Notice that each step is very goal oriented. You might have come across design thinking from other business areas such as product development, customer feedback, and innovation but this framework is well-suited for organizational change. This might be one of the most human-centric approaches as it starts with empathy and builds everything around the gained insights.

Kotter’s 8 steps

The eight steps of Kotter are broadly divided into three phases:

  1. Create a sense of urgency
  2. Form a powerful coalition
  3. Create a vision for change
  4. Communicate the vision
  5. Empower action
  6. Create quick wins
  7. Build on the change
  8. Make the change stick

This is probably the most widely used change model covering a lot of ground. Most heard critiques are that there is enough urgency in today’s information-overwhelming world and that there is too little attention on the hardest part of OCM: actual adoption of the change.

How relevant are these models in today’s VUCA environment?

All three models, Unfreeze-Freeze-Refreeze, Design Thinking, and Kotter’s 8 steps , contain timeless principles of organizational change. They are still relevant but it’s hard to ignore that each of these models was created between 30 and 80 years ago in a world where the paradigms around what causes human and organizational behavior were different. Even if most basic human behavior is hardwired. 

How can we even try to describe the characteristics of today’s fast-paced, connected world? One science-backed way would be to say this world is VUCA. This acronym stands for the Volatile, Uncertain, Complex, and Ambiguous environment we humans live and operate in.

VUCA is important because it directly affects the usefulness of any model you are going to use. The reason we build and use models for change in the first place, is to help us get insights in, predict and anticipate future situations by using available and relevant information. 

Unfortunately, the faster the real world changes, the less reliable models will become (especially in Social science). Volatility, uncertainty, complexity, and ambiguity are catalysts for this process. The more these elements increase, the less you can rely on models, old and new, because the underlying assumptions might not apply to the  current situation anymore.

VUCA sounds terrifying, but it’s actually a framework on its own. VUCA will help you deconstruct unpredictable situations into concrete challenges. Each element of VUCA requires a specific strategy. We plan to publish  an entire future article dedicated to applying VUCA but if you want to learn more, VUCA’s Wikipedia page is excellent.

Behaviorally informed change management models

This takes us back to the predictably irrational paradigm. At Neurofied, we can supplement the mentioned change models with science-backed insights from behavioral psychology and neuroscience to increase the reliability and effectiveness of classical change models.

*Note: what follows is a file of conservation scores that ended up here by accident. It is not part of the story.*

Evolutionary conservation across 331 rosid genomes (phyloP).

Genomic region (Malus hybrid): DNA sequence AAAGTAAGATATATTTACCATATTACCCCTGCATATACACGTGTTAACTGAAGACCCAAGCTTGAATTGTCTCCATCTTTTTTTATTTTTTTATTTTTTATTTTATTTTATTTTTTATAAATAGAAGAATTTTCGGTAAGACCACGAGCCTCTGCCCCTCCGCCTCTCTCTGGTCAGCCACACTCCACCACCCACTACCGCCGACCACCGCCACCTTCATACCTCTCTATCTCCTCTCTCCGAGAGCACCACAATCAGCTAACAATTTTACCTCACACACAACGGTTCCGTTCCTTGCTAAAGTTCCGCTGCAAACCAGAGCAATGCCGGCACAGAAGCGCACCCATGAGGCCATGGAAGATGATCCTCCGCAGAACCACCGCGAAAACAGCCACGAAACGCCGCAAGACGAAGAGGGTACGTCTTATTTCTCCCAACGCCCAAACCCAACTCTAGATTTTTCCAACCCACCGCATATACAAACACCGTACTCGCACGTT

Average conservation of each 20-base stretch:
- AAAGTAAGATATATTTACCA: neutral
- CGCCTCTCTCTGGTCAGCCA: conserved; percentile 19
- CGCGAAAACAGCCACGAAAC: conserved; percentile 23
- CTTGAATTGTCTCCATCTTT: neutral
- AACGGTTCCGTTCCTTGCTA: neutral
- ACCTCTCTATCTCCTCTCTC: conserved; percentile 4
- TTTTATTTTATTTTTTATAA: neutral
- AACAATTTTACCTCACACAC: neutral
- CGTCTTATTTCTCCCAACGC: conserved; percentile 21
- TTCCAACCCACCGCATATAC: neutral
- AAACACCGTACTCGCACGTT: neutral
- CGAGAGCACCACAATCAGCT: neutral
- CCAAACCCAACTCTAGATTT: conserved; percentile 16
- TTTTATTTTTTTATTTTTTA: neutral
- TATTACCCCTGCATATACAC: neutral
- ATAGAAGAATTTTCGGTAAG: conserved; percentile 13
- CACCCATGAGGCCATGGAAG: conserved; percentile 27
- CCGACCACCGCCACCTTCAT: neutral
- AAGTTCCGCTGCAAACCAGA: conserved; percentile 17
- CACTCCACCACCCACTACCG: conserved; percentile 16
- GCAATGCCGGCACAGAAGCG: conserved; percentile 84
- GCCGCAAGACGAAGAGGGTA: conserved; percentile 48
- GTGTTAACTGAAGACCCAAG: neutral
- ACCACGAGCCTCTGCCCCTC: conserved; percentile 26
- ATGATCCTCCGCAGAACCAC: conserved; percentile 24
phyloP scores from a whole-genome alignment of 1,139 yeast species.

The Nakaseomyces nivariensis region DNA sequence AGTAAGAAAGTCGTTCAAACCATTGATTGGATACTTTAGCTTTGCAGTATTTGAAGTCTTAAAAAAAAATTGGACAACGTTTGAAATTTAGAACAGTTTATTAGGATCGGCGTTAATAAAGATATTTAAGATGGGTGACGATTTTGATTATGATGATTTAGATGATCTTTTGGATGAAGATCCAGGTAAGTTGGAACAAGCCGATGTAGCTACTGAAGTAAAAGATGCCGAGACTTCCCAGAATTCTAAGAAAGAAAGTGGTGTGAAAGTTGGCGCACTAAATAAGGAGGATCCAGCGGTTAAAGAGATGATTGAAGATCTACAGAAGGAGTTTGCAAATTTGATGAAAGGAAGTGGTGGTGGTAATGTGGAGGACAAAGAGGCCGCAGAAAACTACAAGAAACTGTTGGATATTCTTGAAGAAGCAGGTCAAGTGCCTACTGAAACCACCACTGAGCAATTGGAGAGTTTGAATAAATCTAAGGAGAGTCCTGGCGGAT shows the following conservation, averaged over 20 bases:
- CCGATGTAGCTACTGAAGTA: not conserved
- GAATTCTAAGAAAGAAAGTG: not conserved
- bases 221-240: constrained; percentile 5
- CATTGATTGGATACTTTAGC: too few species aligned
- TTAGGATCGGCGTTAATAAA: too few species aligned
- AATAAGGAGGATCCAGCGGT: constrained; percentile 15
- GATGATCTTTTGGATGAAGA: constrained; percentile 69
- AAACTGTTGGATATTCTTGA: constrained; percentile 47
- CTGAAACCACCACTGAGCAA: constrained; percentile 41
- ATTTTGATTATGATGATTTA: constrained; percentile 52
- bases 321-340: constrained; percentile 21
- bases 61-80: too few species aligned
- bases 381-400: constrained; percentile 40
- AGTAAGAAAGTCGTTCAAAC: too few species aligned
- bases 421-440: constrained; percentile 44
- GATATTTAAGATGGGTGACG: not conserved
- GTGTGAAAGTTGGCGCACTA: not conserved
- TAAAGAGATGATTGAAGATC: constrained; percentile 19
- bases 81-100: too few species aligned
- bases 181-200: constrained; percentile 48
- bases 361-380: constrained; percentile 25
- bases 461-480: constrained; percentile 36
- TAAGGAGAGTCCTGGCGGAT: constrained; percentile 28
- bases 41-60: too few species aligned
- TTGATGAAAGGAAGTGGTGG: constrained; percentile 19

At this moment in time, there are dozens of models from neuroscience, behavioral, cognitive, and social psychology that can provide useful guidance to change managers. To show you the value of leveraging behavioral insights during your change projects, we will discuss three models we often use below.

System 1 & 2

We have dedicated multiple articles to the dual processing theory of Daniel Kahneman and Amos Tversky. There’s a short recap of System 1 & 2 below but if you would like to learn more about this model, we recommend the article Thinking Fast? Slow Down.

We humans have two ways of taking decisions: fast, automatic, and subconscious like when we recognise a voice (system 1) and a slow, deliberate, and conscious process like when you calculate 17 times 24 (system 2). By default, hard wired as we are, we tend to use system 1 more but this is also the mode in which our thinking is more prone to making predictably irrational mistakes (cognitive biases).

There are hundreds of science-backed biases that affect our ability to take decisions  and willingness to change. There are plenty of examples in our articles on biases like the Dunning-Kruger effect and Sunk Cost Fallacy, while our Behavioral Economics article focuses on how some of these biases affect organizations  and professionals.

For people driving change, it is very useful and probably necessary to know when people are clearly operating in system 1 or 2. This allows you to adapt your communication and process interventions and more effectively manage the situation you are dealing with. This is also an extremely valuable mental model to have ready for analyzing and improving decision-making processes.